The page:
Jason Torchinsky is a guest blogger on Boing Boing. Jason has a book out now, Ad Nauseam: A Survivor's Guide to American Consumer Culture. He lives in Los Angeles, where he is a tinkerer and artist and writes for the Onion News Network. He lives with his partner Sally, five animals, too many old cars, and a shed full of crap.
Earlier this year, I did a bit of technical work for an artist, Kerry Tribe, on her installation/film project called H.M. It was a remarkable piece. At its core, it was a documentary about a man who had some experimental neurosurgery that left him with an active memory of 20 seconds. What made the piece so remarkable was that it played back on two 16mm projectors, the film being delayed by exactly 20 seconds from one to the other. The film was shot in such a way that the two projections, displaced in time by 20 seconds, worked together uncannily well, sometimes displaying complementary images, and even, in one visually notable part, forming a complete image that spanned over the two screens. It's pretty great.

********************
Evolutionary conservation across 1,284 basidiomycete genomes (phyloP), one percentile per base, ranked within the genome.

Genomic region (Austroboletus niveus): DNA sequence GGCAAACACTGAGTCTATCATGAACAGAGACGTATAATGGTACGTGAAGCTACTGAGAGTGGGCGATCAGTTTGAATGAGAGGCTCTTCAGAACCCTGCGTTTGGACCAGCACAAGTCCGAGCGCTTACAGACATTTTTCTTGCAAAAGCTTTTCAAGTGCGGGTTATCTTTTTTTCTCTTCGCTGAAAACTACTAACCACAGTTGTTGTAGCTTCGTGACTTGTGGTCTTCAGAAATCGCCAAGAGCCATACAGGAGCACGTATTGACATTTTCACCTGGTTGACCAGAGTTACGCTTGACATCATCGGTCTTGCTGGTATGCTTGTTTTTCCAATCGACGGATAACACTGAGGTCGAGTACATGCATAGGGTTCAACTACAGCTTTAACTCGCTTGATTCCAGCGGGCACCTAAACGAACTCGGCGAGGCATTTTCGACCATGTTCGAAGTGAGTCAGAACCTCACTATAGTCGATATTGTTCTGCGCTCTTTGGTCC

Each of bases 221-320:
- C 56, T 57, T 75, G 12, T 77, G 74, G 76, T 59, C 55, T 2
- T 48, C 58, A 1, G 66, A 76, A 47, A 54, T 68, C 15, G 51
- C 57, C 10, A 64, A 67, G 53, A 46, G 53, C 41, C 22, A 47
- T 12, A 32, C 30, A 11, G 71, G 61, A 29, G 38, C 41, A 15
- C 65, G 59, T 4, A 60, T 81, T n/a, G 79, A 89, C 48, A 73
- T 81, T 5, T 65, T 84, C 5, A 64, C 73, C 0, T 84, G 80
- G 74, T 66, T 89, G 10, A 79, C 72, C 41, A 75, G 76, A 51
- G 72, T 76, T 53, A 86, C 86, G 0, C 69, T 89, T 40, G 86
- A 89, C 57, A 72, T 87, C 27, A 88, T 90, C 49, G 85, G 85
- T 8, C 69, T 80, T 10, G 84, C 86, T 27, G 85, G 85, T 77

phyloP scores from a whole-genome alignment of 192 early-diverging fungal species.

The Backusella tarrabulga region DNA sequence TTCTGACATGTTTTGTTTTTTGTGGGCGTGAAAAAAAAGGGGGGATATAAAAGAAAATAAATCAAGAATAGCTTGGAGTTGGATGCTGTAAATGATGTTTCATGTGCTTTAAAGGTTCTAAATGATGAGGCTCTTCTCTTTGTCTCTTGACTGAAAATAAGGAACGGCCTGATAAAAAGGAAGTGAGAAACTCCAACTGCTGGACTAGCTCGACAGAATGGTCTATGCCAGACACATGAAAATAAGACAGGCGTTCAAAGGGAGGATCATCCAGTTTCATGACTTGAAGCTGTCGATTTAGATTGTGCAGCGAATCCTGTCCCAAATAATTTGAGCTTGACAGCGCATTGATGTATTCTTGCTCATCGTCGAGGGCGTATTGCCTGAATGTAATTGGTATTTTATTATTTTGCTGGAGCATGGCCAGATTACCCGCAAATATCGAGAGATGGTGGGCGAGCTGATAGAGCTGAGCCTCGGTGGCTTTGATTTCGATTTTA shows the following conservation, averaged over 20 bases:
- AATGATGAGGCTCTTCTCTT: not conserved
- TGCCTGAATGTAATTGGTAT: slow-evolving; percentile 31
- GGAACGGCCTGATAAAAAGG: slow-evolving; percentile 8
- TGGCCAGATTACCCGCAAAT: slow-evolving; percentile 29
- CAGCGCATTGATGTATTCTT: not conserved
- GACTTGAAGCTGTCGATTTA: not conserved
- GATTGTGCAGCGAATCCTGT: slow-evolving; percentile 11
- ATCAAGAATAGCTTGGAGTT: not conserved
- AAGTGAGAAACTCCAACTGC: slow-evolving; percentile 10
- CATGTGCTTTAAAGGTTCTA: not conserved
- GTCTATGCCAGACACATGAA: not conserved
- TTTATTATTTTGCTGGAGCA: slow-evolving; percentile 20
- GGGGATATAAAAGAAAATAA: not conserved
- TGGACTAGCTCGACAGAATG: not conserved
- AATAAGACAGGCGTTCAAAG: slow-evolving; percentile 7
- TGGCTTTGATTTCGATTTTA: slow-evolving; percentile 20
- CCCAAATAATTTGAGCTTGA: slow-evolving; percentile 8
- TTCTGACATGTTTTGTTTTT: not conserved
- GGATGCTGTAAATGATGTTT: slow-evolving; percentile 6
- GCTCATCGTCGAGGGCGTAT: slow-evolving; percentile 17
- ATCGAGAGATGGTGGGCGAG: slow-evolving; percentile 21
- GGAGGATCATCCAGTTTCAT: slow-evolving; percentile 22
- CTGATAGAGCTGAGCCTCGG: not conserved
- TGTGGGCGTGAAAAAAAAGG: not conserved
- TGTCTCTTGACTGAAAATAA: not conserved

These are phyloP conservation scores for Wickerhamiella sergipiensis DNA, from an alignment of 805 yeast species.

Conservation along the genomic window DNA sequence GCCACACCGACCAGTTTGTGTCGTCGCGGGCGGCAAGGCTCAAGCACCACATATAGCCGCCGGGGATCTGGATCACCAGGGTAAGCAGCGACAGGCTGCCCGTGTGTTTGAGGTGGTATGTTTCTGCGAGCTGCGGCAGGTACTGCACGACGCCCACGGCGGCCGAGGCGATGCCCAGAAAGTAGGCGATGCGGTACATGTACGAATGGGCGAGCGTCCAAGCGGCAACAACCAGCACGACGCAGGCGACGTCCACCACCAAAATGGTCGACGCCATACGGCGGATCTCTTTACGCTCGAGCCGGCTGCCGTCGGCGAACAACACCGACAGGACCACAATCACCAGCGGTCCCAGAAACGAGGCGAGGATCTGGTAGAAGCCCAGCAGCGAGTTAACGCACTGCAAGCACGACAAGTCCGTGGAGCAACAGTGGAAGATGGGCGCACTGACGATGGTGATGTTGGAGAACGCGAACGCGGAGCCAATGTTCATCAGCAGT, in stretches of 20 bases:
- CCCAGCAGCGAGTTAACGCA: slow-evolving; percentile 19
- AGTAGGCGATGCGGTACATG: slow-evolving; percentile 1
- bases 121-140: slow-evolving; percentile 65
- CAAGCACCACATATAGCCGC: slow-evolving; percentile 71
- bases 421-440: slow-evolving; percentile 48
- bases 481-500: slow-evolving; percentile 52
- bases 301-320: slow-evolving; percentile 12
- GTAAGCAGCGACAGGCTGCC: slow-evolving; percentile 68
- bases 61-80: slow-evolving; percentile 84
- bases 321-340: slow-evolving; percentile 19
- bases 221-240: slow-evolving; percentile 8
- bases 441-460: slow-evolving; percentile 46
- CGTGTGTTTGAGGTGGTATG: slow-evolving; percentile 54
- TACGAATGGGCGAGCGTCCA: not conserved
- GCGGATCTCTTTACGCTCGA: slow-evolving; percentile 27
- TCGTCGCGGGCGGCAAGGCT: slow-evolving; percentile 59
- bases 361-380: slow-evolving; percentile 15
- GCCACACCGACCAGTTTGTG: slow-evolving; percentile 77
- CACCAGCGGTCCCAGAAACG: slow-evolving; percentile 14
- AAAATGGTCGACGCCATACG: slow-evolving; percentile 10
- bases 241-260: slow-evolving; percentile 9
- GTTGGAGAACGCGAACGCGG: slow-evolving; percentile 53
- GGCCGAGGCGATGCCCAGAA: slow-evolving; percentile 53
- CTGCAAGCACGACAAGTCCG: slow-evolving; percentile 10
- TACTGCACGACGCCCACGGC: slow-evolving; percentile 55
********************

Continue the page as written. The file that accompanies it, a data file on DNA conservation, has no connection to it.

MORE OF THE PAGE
Kerry and I are in the early stages of a collaboration I'm quite excited about, but even if I wasn't I'd encourage everyone to check out more of her work. There's not really a good way to see H.M. online, since the mechanical projectors and the maze of looped film form such an integral part of the piece, but I think it is traveling around a bit, so the best I can tell you is to keep your eyes open for it.